And now 10 years later we're, you know, I mean, and, but it's accelerated so fast. 

Jeff Sejourne: Yeah. 

Jim Palmer: So it, that's, that's, I think that's interesting. So, 

Jeff Sejourne: and very much it's driven by Wi-Fi. I mean, Wi-Fi has been on fire, for the last decade or so, right? We went from, what's the max? Why, you know, Wi-Fi 4, what's the max?

It's like theoretical. Max 400 megabit. That's why, see, why eight? 

Jim Palmer: 802.11n on a 40 megahertz wide channel, three spatial streams was 433 megabits per second. Yeah, that's, but that was, that was the PHY rate. So that, but we all know that we don't get PHY rate, you know, actual PHY rate, onto the wire.

Jeff Sejourne: So yeah, 400 megabits per second was the, was the maxim when 11n came out in 2009. 

And now you are at, what, 20 time this or something like that, right? Oh, so I mean, this is, this is, you know, so Wi-Fi being. Evolving so quickly in terms of performance, and scalability is really pushing the, the wired, infrastructure.

Sure. to, deliver, better speed, higher speed, more scalability. everything I mentioned, I, 

John Deegan: yep. I mean, at the end of the day, it, it just makes sense. I mean, I was always a big fan of future proofing, and I remember when mGig became a thing that. I said, well, let's do it because you can never have too much bandwidth.

Yeah, yeah. The argument, I mean, the argent at the time was like, well, we don't have anything that can really thrash it. We don't, we're not, we're not maxing out the gig links from the AP to the switches. I'm like, but when you do, you've got 2.5 or 5, whatever the case may be. And then, so yeah, it's, it's never a bad thing to think ahead, you know, to, to the problem that Jim mentioned, if they had put in mGig instead of just gigabit ethernet, they've got overhead.

They might never use it. and the reality too is a lot of cases, without getting into pricing, cuz we're not a sales podcast, without getting into pricing, in a lot of cases, I mean, it's, it's easy for me to say cuz it's, it's one item, but it's not a huge jump. I mean, I remember I worked on a financial, group at one point and when like a hundred gig, low latency plant was like, the, like, the bleeding edge, and I remember how much that cost, but when you're talking about financial trades, it makes a huge difference.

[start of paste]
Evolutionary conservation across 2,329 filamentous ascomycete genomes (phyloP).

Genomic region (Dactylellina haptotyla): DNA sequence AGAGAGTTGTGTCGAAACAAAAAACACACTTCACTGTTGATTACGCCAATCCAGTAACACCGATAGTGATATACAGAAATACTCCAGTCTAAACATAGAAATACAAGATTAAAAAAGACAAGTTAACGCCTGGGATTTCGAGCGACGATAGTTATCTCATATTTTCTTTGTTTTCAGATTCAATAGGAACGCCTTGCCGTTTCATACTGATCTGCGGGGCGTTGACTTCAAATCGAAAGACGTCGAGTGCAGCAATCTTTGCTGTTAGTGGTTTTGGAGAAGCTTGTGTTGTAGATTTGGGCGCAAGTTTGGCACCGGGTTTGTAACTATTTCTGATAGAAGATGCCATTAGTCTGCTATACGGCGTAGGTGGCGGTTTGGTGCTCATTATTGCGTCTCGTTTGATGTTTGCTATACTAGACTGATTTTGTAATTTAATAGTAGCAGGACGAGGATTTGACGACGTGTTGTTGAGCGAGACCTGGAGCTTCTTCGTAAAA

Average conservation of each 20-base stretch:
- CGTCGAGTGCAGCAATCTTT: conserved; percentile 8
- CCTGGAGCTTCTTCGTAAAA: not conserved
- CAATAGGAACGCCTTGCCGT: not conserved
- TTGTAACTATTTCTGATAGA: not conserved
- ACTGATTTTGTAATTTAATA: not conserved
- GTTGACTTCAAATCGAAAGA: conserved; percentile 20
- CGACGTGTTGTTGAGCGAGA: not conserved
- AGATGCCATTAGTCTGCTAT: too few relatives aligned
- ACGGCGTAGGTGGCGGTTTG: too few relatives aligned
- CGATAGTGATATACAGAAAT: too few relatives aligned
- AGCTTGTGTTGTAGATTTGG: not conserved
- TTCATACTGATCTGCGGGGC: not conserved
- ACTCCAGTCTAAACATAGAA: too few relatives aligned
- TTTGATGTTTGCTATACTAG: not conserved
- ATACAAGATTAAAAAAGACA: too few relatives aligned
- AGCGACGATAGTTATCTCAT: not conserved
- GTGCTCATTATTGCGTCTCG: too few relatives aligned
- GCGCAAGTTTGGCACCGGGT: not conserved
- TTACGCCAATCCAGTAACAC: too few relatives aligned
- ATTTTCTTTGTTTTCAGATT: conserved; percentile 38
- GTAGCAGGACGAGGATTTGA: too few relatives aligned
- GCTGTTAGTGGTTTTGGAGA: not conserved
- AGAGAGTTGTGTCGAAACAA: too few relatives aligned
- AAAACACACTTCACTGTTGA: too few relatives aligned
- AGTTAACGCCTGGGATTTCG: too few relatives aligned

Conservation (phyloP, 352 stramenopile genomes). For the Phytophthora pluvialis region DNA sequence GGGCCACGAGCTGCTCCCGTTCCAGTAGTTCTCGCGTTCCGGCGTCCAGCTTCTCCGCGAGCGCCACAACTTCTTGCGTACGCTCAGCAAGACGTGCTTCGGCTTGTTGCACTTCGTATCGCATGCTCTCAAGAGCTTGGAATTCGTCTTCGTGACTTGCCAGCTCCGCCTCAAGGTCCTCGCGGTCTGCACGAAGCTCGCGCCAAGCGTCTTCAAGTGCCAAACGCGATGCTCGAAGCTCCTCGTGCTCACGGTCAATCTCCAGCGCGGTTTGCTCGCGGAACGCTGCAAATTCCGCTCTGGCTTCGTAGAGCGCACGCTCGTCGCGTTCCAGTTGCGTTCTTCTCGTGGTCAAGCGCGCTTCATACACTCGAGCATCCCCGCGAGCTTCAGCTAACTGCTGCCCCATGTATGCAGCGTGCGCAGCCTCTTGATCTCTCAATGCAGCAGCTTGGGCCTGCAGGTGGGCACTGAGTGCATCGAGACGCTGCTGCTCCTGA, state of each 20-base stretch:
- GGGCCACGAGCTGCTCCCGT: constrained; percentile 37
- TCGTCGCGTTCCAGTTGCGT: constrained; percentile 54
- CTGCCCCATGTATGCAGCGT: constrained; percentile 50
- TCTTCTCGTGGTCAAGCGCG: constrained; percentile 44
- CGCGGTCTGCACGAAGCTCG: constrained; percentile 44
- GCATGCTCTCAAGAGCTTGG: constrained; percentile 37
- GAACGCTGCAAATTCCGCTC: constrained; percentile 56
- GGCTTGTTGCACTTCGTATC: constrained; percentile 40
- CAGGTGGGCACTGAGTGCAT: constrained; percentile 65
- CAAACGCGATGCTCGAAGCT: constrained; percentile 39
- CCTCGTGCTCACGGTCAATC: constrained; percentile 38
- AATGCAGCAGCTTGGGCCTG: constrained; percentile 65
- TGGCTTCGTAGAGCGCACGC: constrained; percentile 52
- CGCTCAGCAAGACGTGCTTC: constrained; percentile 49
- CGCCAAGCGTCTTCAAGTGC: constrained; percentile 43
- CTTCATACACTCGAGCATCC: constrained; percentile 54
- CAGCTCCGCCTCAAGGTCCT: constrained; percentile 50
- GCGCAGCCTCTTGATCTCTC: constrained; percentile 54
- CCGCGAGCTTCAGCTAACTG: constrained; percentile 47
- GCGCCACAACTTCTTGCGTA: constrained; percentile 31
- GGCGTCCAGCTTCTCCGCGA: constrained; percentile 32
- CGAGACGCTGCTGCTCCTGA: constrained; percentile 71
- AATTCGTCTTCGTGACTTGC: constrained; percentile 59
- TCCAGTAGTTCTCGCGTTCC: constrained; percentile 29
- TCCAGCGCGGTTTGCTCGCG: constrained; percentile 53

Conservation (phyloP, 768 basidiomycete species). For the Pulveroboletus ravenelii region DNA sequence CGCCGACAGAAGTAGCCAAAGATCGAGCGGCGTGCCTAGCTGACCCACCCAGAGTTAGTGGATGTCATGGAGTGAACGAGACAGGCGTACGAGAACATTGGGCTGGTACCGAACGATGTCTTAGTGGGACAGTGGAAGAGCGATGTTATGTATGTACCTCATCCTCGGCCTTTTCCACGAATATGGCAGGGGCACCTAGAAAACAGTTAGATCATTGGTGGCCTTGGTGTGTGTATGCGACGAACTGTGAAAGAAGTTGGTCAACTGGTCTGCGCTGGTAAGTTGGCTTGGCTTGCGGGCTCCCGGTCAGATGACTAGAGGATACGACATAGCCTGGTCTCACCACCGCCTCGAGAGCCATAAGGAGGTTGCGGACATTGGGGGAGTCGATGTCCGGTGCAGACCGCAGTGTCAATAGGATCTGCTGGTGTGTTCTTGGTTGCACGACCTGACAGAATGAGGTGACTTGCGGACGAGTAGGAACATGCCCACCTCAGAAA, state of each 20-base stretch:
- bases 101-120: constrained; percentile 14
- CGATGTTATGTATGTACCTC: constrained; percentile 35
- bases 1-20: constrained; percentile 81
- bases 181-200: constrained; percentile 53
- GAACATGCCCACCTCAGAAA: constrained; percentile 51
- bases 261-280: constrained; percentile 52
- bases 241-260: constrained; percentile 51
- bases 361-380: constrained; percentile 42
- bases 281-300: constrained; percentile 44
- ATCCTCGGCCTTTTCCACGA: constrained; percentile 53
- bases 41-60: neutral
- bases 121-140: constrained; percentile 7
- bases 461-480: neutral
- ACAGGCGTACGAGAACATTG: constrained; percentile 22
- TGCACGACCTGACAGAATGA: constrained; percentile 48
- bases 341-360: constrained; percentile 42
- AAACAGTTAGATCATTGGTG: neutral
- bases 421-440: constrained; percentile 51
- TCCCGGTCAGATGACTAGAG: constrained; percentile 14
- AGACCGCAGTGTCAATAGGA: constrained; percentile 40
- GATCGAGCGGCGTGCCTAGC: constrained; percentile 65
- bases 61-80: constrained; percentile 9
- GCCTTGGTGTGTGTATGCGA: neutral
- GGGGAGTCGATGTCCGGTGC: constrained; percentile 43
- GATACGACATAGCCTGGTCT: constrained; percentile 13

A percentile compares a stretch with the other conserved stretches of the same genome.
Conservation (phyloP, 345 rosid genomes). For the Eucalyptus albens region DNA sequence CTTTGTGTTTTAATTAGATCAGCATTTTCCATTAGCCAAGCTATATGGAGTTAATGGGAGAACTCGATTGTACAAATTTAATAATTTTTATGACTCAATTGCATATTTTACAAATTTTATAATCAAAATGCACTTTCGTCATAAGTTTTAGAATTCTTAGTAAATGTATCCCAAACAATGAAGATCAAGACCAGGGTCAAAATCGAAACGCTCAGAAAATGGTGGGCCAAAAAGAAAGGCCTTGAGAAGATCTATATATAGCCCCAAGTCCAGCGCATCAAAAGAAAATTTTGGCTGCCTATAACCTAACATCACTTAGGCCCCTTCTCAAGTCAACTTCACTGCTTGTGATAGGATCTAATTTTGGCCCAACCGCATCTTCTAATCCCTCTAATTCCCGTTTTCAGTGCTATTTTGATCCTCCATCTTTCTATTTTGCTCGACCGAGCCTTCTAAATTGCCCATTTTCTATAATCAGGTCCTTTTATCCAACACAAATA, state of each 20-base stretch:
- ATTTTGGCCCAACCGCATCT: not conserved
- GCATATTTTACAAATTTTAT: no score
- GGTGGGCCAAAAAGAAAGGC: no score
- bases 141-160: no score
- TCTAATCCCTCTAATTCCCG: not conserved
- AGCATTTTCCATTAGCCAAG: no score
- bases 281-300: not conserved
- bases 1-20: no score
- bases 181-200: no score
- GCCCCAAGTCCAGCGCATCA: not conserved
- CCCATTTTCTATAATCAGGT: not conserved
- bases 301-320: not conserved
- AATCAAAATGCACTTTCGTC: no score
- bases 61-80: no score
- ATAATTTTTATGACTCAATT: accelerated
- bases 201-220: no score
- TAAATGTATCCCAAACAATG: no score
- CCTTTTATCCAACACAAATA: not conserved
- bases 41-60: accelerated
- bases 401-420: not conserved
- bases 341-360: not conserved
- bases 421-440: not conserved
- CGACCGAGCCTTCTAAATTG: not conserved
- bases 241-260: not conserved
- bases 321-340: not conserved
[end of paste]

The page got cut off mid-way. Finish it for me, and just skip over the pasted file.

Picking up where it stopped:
But when you were getting down to the, the, the, the lower end stuff, I used air quotes that nobody can see when they're listening to this. it wasn't a huge bump to go from like gig to m gig, you know, per switch. And at the end of the day, if it gets you a couple more years out of your, your switch lifespan, that's huge.


Jeff Sejourne: yeah, I mean, customers don't like to upgrade the switches. It's, it's wild, easy or easier, I would say, to upgrade an ap, like take the AP down. you just replace it by new AP for a switch. It's, it's got a lot more wires coming to it, but also it's in terms of configuration, in terms of management, in terms of setup, there's a lot involved.

And you gotta, you know, proficient with all the VLANs. You gotta, There's a lot involved in upgrading switches, and this is why. Customers don't like to, they like, they keep their switches for a long time because, it is, pretty even. It's not just the cost of the switch, it's just the cost of the upgrade and the reconfiguration of the network.

We sometimes, taking some, some of the switches down that that is problematic for them and this is why they. You want to futureproof the network and, that, speak to 25 gig and multi gig and 90 Watt PoE and all of this, that is really important to be able to keep your switches more than five years, right?

John Deegan: No. Makes sense. I don't think I have any other questions myself, Jim? 

Jim Palmer: No, I think we're, I think we've, we beat this one to death enough. we could go a lot further as, as Jeff and I have in, in some other offline conversations, but I think, I think we've, I think we've pretty much covered what we wanted to on the 8200.

Jeff Sejourne: That's great. Okay. Well, thank you very much. 

Jim Palmer: And this is an, this is an announcement to all the listeners for our podcast. John has now learned what show notes are, and so he is going to add some links to our show notes that you can go to click on to learn more about the 8200 and, you know, you can, you can get some of the more detailed specs that, Jeff was talking about.

So yes, those, those, that's a super inside joke. So, so we we're gonna have, we're gonna have links in there that you can go learn more about the 8200. 

John Deegan: Oh, cool. Well, thank you Jeff. And thank you Jim as always. And we'll catch you guys on the next episode. 

Jeff Sejourne: Thank you very much.